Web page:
zig
0

Notifications

  • You're all caught up!

Is a No Carb Diet Safe?

by
author image Graham Ulmer
Graham Ulmer began writing professionally in 2006 and has been published in the "Military Medicine" journal. He is a certified strength-and-conditioning specialist with the National Strength and Conditioning Association. Ulmer holds a Master of Science in exercise science from the University of Idaho and a Bachelor of Science in psychology from Washington State University.
Is a No Carb Diet Safe?
Cutting fruits from your diet can keep you from getting much-needed vitamins and minerals. Photo Credit OcusFocus/iStock/Getty Images

The body needs a balanced diet with adequate intake of the three macronutrients: fat, protein and carbohydrates. The body primarily uses carbohydrates for energy, and unused carbohydrates are converted to a chemical called glycogen and stored for later use. Despite some popular trends, low-carb and no-carb diets are dangerous and can result in irreversible health risks.

Low- and No-Carb Diets

Most healthy adults need about 225 g to 325 g of carbohydrates each day. Diets that promote severe restrictions in carbohydrate intake advocate about 50 g to 150 g of this nutrient. Low- and no-carbohydrate diets operate on the premise that if your body has little glycogen to offer for fuel, it will turn to fat stores for energy. These types of diets often promote fallacious principles, such as limiting fruit and vegetable intake.

Risks

Too little carbohydrates in the diet can place your body in a state of ketosis -- or an unhealthy buildup of ketones in the bloodstream. Excessive amounts of these chemicals can increase the level of acidity in your blood and place undue strain on your liver and kidneys. Low- and no-carbohydrate diets that restrict fruits, vegetables and grains can also prevent your body from receiving important vitamins and minerals. Chronic nutrient deficiencies can lead to severe damage of vital organs and in severe cases, death.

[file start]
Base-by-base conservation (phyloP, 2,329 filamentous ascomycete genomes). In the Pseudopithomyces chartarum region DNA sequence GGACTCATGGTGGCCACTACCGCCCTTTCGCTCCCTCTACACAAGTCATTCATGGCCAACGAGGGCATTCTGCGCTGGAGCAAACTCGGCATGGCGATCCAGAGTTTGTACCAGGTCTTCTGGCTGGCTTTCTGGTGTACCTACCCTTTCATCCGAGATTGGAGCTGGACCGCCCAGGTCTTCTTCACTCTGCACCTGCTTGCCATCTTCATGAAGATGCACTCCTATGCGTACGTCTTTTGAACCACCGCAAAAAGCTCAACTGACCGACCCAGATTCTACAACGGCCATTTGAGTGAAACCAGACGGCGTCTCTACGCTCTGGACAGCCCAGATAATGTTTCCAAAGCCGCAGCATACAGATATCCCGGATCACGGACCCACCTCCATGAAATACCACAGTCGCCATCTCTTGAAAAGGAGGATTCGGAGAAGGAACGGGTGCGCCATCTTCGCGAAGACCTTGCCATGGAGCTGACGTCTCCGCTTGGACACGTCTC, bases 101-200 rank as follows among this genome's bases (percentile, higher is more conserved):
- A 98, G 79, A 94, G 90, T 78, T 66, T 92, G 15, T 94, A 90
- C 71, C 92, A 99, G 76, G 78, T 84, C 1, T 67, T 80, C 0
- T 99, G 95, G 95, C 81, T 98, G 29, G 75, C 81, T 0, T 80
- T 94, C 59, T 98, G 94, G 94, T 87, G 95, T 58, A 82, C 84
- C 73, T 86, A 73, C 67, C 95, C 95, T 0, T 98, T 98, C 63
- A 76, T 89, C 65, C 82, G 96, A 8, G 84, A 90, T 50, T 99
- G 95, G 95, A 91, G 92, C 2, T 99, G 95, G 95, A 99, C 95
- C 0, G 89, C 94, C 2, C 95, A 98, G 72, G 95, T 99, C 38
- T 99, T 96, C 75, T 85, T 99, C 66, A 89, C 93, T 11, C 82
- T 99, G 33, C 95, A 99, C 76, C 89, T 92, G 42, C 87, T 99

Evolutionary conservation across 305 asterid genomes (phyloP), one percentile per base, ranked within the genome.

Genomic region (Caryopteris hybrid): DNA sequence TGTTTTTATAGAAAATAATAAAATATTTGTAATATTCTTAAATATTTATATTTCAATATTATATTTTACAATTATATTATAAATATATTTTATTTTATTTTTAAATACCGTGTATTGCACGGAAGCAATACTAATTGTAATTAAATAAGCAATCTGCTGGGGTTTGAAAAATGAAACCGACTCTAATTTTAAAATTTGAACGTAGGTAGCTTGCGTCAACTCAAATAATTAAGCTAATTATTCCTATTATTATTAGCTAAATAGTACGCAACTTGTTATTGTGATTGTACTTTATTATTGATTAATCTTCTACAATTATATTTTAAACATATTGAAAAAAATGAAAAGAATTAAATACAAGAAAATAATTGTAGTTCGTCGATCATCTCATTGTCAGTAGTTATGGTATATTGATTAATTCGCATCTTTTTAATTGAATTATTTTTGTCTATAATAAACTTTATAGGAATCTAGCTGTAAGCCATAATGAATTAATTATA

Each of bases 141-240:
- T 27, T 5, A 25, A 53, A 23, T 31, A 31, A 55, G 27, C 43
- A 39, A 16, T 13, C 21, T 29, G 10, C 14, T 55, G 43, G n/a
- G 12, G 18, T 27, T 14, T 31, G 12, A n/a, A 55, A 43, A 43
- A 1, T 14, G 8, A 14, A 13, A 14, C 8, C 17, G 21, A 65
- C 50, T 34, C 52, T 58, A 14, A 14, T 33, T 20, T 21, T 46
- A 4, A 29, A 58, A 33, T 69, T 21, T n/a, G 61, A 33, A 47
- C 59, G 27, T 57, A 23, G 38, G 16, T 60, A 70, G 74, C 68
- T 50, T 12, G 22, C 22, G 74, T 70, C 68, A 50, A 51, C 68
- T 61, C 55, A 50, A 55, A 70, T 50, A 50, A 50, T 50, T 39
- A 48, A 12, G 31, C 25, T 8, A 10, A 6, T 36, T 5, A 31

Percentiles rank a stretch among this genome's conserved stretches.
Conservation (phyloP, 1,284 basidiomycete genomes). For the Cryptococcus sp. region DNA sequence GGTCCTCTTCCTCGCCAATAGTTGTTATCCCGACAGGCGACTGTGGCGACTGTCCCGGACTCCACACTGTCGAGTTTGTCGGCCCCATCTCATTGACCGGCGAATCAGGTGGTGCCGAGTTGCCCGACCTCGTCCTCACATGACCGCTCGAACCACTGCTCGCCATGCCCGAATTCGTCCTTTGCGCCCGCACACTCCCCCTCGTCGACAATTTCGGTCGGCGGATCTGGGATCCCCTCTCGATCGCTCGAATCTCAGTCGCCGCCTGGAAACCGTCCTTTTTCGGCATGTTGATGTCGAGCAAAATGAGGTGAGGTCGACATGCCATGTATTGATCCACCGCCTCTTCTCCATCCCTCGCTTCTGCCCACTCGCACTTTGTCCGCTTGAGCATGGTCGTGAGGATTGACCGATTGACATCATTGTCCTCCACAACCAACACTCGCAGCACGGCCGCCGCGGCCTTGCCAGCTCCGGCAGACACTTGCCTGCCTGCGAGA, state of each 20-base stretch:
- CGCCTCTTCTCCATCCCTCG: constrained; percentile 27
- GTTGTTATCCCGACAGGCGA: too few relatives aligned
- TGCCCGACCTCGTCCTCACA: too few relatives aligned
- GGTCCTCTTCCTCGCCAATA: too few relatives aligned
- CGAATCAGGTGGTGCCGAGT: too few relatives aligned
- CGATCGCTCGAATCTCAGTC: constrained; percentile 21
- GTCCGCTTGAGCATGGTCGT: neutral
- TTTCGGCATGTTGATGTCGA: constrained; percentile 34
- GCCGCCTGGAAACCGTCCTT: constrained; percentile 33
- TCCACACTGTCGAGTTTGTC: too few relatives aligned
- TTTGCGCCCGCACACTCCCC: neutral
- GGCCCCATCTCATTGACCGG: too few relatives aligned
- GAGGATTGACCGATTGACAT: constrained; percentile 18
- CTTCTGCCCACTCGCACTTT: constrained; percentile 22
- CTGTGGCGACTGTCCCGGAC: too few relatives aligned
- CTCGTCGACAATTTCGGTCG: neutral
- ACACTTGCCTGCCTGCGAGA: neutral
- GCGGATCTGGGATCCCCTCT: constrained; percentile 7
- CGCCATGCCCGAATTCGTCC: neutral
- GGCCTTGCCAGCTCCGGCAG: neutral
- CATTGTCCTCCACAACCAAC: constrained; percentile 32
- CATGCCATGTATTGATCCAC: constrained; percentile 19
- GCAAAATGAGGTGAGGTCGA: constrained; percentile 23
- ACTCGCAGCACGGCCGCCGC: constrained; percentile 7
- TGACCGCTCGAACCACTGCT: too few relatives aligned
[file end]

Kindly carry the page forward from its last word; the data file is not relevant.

You Might Also Like

Weight Loss Facts

Weight loss occurs when you burn more calories than you consume through food, regardless of the source. You'll lose about 1 lb. for every 3,500 extra calories you burn, whether those calories come from carbohydrates, fat or protein. Low-and no-carbohydrate diets generally work because they help people pay more attention to their diets and restrict caloric intake. The best diet plans include balanced intake of nutrients, vitamins and minerals; consistent and moderate caloric restriction; and increased exercise.

Calculating Carbohydrate Needs

Carbohydrates should account for about 45 to 65 percent of your total caloric intake. If you generally need about 2,000 calories a day, 900 to 1,300 of these should come from carbohydrates. If you are on a 1,500-calorie diet, you would still need about 675 to 975 calories from carbohydrates. Carbohydrates contain 4 calories per 1 g, so this translates to about 170 g to 245 g of carbohydrate each day.

Carbohydrate Sources

Not all carbohydrates are created equal, and there are some you should try to avoid when on a diet. Foods that have a high glycemic load, or those that cause sharp spikes in your blood sugar levels, can lead to weight gain, diabetes and cardiovascular disease. Try to avoid products with a lot of sugar. Whole grain products, fruits, vegetables and foods that are high in fiber are the best sources of carbohydrates.

Related Searches

LiveStrong Calorie Tracker
THE LIVESTRONG.COM MyPlate Nutrition, Workouts & Tips
GOAL
  • Gain 2 pounds per week
  • Gain 1.5 pounds per week
  • Gain 1 pound per week
  • Gain 0.5 pound per week
  • Maintain my current weight
  • Lose 0.5 pound per week
  • Lose 1 pound per week
  • Lose 1.5 pounds per week
  • Lose 2 pounds per week
GENDER
  • Female
  • Male
lbs.
ft. in.

References

Demand Media